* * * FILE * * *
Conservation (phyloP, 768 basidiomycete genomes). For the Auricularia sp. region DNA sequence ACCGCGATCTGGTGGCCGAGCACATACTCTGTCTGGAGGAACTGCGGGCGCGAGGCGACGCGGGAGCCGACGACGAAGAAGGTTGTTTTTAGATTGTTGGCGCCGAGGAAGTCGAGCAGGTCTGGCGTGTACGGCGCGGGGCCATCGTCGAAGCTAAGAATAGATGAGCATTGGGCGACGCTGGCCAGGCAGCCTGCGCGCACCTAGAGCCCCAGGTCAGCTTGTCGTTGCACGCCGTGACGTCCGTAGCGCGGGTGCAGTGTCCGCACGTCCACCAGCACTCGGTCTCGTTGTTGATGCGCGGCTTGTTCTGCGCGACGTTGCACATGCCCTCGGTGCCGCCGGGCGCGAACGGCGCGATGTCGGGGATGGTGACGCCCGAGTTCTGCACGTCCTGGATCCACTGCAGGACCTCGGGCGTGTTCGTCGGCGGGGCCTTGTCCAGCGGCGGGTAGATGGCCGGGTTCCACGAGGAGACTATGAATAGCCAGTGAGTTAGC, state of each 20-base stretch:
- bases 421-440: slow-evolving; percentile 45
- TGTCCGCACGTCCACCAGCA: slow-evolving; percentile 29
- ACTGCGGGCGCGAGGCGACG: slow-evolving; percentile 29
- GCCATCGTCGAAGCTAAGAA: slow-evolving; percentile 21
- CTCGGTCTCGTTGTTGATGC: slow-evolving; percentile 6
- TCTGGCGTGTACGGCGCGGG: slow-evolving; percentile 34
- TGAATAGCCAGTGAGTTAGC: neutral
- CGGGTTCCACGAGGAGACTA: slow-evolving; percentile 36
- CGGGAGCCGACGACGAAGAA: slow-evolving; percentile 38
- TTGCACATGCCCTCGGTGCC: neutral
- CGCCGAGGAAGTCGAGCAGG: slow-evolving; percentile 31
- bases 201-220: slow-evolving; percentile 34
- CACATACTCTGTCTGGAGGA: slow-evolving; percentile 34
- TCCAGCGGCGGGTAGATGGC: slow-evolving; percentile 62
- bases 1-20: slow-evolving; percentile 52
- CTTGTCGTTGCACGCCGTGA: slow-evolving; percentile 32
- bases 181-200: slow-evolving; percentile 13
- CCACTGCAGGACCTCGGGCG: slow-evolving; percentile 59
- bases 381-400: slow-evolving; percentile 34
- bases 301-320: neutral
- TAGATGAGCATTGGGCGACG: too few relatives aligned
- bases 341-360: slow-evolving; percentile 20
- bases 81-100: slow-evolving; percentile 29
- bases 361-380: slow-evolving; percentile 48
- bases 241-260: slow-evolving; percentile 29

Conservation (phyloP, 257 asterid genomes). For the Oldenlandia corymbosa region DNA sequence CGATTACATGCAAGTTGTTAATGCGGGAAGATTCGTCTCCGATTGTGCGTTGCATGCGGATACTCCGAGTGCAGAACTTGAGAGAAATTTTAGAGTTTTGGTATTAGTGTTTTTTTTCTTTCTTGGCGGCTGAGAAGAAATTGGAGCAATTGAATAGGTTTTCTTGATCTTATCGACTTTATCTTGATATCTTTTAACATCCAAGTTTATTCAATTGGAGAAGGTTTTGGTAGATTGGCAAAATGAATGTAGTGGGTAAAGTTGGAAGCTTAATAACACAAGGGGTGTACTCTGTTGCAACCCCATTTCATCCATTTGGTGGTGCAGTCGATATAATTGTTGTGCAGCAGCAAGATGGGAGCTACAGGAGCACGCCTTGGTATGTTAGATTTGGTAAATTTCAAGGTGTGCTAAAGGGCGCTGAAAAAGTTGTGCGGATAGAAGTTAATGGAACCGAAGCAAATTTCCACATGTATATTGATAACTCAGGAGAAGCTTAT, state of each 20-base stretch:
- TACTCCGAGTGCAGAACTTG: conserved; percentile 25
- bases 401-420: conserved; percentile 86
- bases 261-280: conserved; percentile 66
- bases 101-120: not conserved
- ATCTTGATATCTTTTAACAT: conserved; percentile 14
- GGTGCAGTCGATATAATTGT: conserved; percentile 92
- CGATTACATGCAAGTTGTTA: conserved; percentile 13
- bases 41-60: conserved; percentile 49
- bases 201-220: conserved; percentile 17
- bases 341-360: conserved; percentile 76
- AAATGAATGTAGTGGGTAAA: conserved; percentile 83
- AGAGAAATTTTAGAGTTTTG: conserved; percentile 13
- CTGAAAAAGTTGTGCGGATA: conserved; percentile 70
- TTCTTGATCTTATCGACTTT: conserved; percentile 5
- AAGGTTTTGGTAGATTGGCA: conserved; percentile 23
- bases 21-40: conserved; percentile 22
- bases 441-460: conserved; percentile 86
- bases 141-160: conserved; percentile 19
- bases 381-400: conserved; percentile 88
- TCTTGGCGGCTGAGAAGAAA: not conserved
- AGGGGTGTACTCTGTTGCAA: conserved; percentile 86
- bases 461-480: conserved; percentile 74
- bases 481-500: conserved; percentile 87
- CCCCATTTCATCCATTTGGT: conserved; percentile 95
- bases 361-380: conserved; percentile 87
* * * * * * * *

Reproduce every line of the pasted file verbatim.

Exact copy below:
Conservation (phyloP, 768 basidiomycete genomes). For the Auricularia sp. region DNA sequence ACCGCGATCTGGTGGCCGAGCACATACTCTGTCTGGAGGAACTGCGGGCGCGAGGCGACGCGGGAGCCGACGACGAAGAAGGTTGTTTTTAGATTGTTGGCGCCGAGGAAGTCGAGCAGGTCTGGCGTGTACGGCGCGGGGCCATCGTCGAAGCTAAGAATAGATGAGCATTGGGCGACGCTGGCCAGGCAGCCTGCGCGCACCTAGAGCCCCAGGTCAGCTTGTCGTTGCACGCCGTGACGTCCGTAGCGCGGGTGCAGTGTCCGCACGTCCACCAGCACTCGGTCTCGTTGTTGATGCGCGGCTTGTTCTGCGCGACGTTGCACATGCCCTCGGTGCCGCCGGGCGCGAACGGCGCGATGTCGGGGATGGTGACGCCCGAGTTCTGCACGTCCTGGATCCACTGCAGGACCTCGGGCGTGTTCGTCGGCGGGGCCTTGTCCAGCGGCGGGTAGATGGCCGGGTTCCACGAGGAGACTATGAATAGCCAGTGAGTTAGC, state of each 20-base stretch:
- bases 421-440: slow-evolving; percentile 45
- TGTCCGCACGTCCACCAGCA: slow-evolving; percentile 29
- ACTGCGGGCGCGAGGCGACG: slow-evolving; percentile 29
- GCCATCGTCGAAGCTAAGAA: slow-evolving; percentile 21
- CTCGGTCTCGTTGTTGATGC: slow-evolving; percentile 6
- TCTGGCGTGTACGGCGCGGG: slow-evolving; percentile 34
- TGAATAGCCAGTGAGTTAGC: neutral
- CGGGTTCCACGAGGAGACTA: slow-evolving; percentile 36
- CGGGAGCCGACGACGAAGAA: slow-evolving; percentile 38
- TTGCACATGCCCTCGGTGCC: neutral
- CGCCGAGGAAGTCGAGCAGG: slow-evolving; percentile 31
- bases 201-220: slow-evolving; percentile 34
- CACATACTCTGTCTGGAGGA: slow-evolving; percentile 34
- TCCAGCGGCGGGTAGATGGC: slow-evolving; percentile 62
- bases 1-20: slow-evolving; percentile 52
- CTTGTCGTTGCACGCCGTGA: slow-evolving; percentile 32
- bases 181-200: slow-evolving; percentile 13
- CCACTGCAGGACCTCGGGCG: slow-evolving; percentile 59
- bases 381-400: slow-evolving; percentile 34
- bases 301-320: neutral
- TAGATGAGCATTGGGCGACG: too few relatives aligned
- bases 341-360: slow-evolving; percentile 20
- bases 81-100: slow-evolving; percentile 29
- bases 361-380: slow-evolving; percentile 48
- bases 241-260: slow-evolving; percentile 29

Conservation (phyloP, 257 asterid genomes). For the Oldenlandia corymbosa region DNA sequence CGATTACATGCAAGTTGTTAATGCGGGAAGATTCGTCTCCGATTGTGCGTTGCATGCGGATACTCCGAGTGCAGAACTTGAGAGAAATTTTAGAGTTTTGGTATTAGTGTTTTTTTTCTTTCTTGGCGGCTGAGAAGAAATTGGAGCAATTGAATAGGTTTTCTTGATCTTATCGACTTTATCTTGATATCTTTTAACATCCAAGTTTATTCAATTGGAGAAGGTTTTGGTAGATTGGCAAAATGAATGTAGTGGGTAAAGTTGGAAGCTTAATAACACAAGGGGTGTACTCTGTTGCAACCCCATTTCATCCATTTGGTGGTGCAGTCGATATAATTGTTGTGCAGCAGCAAGATGGGAGCTACAGGAGCACGCCTTGGTATGTTAGATTTGGTAAATTTCAAGGTGTGCTAAAGGGCGCTGAAAAAGTTGTGCGGATAGAAGTTAATGGAACCGAAGCAAATTTCCACATGTATATTGATAACTCAGGAGAAGCTTAT, state of each 20-base stretch:
- TACTCCGAGTGCAGAACTTG: conserved; percentile 25
- bases 401-420: conserved; percentile 86
- bases 261-280: conserved; percentile 66
- bases 101-120: not conserved
- ATCTTGATATCTTTTAACAT: conserved; percentile 14
- GGTGCAGTCGATATAATTGT: conserved; percentile 92
- CGATTACATGCAAGTTGTTA: conserved; percentile 13
- bases 41-60: conserved; percentile 49
- bases 201-220: conserved; percentile 17
- bases 341-360: conserved; percentile 76
- AAATGAATGTAGTGGGTAAA: conserved; percentile 83
- AGAGAAATTTTAGAGTTTTG: conserved; percentile 13
- CTGAAAAAGTTGTGCGGATA: conserved; percentile 70
- TTCTTGATCTTATCGACTTT: conserved; percentile 5
- AAGGTTTTGGTAGATTGGCA: conserved; percentile 23
- bases 21-40: conserved; percentile 22
- bases 441-460: conserved; percentile 86
- bases 141-160: conserved; percentile 19
- bases 381-400: conserved; percentile 88
- TCTTGGCGGCTGAGAAGAAA: not conserved
- AGGGGTGTACTCTGTTGCAA: conserved; percentile 86
- bases 461-480: conserved; percentile 74
- bases 481-500: conserved; percentile 87
- CCCCATTTCATCCATTTGGT: conserved; percentile 95
- bases 361-380: conserved; percentile 87